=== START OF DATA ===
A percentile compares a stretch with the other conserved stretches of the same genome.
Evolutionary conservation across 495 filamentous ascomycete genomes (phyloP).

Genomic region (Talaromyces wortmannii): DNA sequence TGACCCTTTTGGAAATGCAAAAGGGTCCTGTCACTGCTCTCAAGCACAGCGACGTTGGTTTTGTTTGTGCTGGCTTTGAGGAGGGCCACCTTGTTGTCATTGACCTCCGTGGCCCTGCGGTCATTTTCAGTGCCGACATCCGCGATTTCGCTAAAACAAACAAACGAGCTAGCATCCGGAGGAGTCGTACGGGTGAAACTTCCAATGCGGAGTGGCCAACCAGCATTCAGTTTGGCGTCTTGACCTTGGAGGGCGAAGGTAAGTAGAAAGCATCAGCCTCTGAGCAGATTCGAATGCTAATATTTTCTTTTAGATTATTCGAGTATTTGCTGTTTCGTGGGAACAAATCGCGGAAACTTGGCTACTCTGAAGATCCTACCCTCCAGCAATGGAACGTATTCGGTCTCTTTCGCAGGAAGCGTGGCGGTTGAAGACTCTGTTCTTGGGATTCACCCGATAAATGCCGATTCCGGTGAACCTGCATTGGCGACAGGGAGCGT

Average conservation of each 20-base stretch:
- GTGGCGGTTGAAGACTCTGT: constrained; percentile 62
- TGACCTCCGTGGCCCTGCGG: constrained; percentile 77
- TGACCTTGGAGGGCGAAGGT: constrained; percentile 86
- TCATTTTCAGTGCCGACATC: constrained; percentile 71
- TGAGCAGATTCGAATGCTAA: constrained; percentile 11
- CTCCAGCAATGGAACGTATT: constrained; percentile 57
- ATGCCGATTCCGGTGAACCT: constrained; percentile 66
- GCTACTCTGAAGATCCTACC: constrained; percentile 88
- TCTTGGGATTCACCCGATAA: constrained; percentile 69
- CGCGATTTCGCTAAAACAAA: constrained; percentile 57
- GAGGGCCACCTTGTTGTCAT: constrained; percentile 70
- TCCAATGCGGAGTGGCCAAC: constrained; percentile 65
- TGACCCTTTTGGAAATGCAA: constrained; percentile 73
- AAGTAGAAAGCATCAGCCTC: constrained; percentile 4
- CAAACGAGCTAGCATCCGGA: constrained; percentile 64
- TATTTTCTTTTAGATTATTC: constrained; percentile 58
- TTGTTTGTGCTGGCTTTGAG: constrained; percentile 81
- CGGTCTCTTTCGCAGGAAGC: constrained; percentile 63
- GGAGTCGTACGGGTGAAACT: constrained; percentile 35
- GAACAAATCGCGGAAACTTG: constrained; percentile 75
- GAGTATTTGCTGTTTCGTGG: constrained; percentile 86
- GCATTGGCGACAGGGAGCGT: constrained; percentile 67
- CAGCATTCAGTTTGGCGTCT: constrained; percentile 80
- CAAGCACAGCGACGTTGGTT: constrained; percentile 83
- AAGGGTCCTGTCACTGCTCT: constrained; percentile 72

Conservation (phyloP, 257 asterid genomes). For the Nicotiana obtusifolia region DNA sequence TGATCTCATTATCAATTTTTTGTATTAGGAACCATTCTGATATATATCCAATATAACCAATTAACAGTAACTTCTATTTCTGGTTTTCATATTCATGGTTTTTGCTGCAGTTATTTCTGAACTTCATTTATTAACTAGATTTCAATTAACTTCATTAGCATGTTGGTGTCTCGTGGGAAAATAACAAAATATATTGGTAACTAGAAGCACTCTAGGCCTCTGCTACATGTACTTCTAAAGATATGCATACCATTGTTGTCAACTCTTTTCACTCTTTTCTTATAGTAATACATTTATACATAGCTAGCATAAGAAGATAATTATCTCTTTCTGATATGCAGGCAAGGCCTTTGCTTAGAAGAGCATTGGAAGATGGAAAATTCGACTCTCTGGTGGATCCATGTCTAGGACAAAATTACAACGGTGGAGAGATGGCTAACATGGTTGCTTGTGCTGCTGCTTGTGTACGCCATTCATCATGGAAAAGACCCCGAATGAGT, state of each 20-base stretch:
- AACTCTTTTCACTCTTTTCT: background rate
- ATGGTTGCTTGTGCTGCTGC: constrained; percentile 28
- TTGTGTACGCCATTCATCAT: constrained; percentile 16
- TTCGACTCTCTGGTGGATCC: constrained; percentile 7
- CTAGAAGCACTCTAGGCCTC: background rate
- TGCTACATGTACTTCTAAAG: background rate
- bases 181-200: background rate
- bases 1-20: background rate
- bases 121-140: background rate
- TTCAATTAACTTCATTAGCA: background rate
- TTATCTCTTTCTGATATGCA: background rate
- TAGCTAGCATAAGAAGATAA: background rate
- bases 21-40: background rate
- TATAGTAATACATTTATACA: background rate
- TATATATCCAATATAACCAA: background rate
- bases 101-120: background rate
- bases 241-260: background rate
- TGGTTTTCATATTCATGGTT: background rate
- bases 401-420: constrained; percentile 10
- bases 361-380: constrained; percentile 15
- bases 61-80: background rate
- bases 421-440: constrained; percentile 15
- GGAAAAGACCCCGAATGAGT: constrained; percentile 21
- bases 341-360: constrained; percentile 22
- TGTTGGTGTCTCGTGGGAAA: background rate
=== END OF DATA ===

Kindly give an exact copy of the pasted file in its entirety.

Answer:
A percentile compares a stretch with the other conserved stretches of the same genome.
Evolutionary conservation across 495 filamentous ascomycete genomes (phyloP).

Genomic region (Talaromyces wortmannii): DNA sequence TGACCCTTTTGGAAATGCAAAAGGGTCCTGTCACTGCTCTCAAGCACAGCGACGTTGGTTTTGTTTGTGCTGGCTTTGAGGAGGGCCACCTTGTTGTCATTGACCTCCGTGGCCCTGCGGTCATTTTCAGTGCCGACATCCGCGATTTCGCTAAAACAAACAAACGAGCTAGCATCCGGAGGAGTCGTACGGGTGAAACTTCCAATGCGGAGTGGCCAACCAGCATTCAGTTTGGCGTCTTGACCTTGGAGGGCGAAGGTAAGTAGAAAGCATCAGCCTCTGAGCAGATTCGAATGCTAATATTTTCTTTTAGATTATTCGAGTATTTGCTGTTTCGTGGGAACAAATCGCGGAAACTTGGCTACTCTGAAGATCCTACCCTCCAGCAATGGAACGTATTCGGTCTCTTTCGCAGGAAGCGTGGCGGTTGAAGACTCTGTTCTTGGGATTCACCCGATAAATGCCGATTCCGGTGAACCTGCATTGGCGACAGGGAGCGT

Average conservation of each 20-base stretch:
- GTGGCGGTTGAAGACTCTGT: constrained; percentile 62
- TGACCTCCGTGGCCCTGCGG: constrained; percentile 77
- TGACCTTGGAGGGCGAAGGT: constrained; percentile 86
- TCATTTTCAGTGCCGACATC: constrained; percentile 71
- TGAGCAGATTCGAATGCTAA: constrained; percentile 11
- CTCCAGCAATGGAACGTATT: constrained; percentile 57
- ATGCCGATTCCGGTGAACCT: constrained; percentile 66
- GCTACTCTGAAGATCCTACC: constrained; percentile 88
- TCTTGGGATTCACCCGATAA: constrained; percentile 69
- CGCGATTTCGCTAAAACAAA: constrained; percentile 57
- GAGGGCCACCTTGTTGTCAT: constrained; percentile 70
- TCCAATGCGGAGTGGCCAAC: constrained; percentile 65
- TGACCCTTTTGGAAATGCAA: constrained; percentile 73
- AAGTAGAAAGCATCAGCCTC: constrained; percentile 4
- CAAACGAGCTAGCATCCGGA: constrained; percentile 64
- TATTTTCTTTTAGATTATTC: constrained; percentile 58
- TTGTTTGTGCTGGCTTTGAG: constrained; percentile 81
- CGGTCTCTTTCGCAGGAAGC: constrained; percentile 63
- GGAGTCGTACGGGTGAAACT: constrained; percentile 35
- GAACAAATCGCGGAAACTTG: constrained; percentile 75
- GAGTATTTGCTGTTTCGTGG: constrained; percentile 86
- GCATTGGCGACAGGGAGCGT: constrained; percentile 67
- CAGCATTCAGTTTGGCGTCT: constrained; percentile 80
- CAAGCACAGCGACGTTGGTT: constrained; percentile 83
- AAGGGTCCTGTCACTGCTCT: constrained; percentile 72

Conservation (phyloP, 257 asterid genomes). For the Nicotiana obtusifolia region DNA sequence TGATCTCATTATCAATTTTTTGTATTAGGAACCATTCTGATATATATCCAATATAACCAATTAACAGTAACTTCTATTTCTGGTTTTCATATTCATGGTTTTTGCTGCAGTTATTTCTGAACTTCATTTATTAACTAGATTTCAATTAACTTCATTAGCATGTTGGTGTCTCGTGGGAAAATAACAAAATATATTGGTAACTAGAAGCACTCTAGGCCTCTGCTACATGTACTTCTAAAGATATGCATACCATTGTTGTCAACTCTTTTCACTCTTTTCTTATAGTAATACATTTATACATAGCTAGCATAAGAAGATAATTATCTCTTTCTGATATGCAGGCAAGGCCTTTGCTTAGAAGAGCATTGGAAGATGGAAAATTCGACTCTCTGGTGGATCCATGTCTAGGACAAAATTACAACGGTGGAGAGATGGCTAACATGGTTGCTTGTGCTGCTGCTTGTGTACGCCATTCATCATGGAAAAGACCCCGAATGAGT, state of each 20-base stretch:
- AACTCTTTTCACTCTTTTCT: background rate
- ATGGTTGCTTGTGCTGCTGC: constrained; percentile 28
- TTGTGTACGCCATTCATCAT: constrained; percentile 16
- TTCGACTCTCTGGTGGATCC: constrained; percentile 7
- CTAGAAGCACTCTAGGCCTC: background rate
- TGCTACATGTACTTCTAAAG: background rate
- bases 181-200: background rate
- bases 1-20: background rate
- bases 121-140: background rate
- TTCAATTAACTTCATTAGCA: background rate
- TTATCTCTTTCTGATATGCA: background rate
- TAGCTAGCATAAGAAGATAA: background rate
- bases 21-40: background rate
- TATAGTAATACATTTATACA: background rate
- TATATATCCAATATAACCAA: background rate
- bases 101-120: background rate
- bases 241-260: background rate
- TGGTTTTCATATTCATGGTT: background rate
- bases 401-420: constrained; percentile 10
- bases 361-380: constrained; percentile 15
- bases 61-80: background rate
- bases 421-440: constrained; percentile 15
- GGAAAAGACCCCGAATGAGT: constrained; percentile 21
- bases 341-360: constrained; percentile 22
- TGTTGGTGTCTCGTGGGAAA: background rate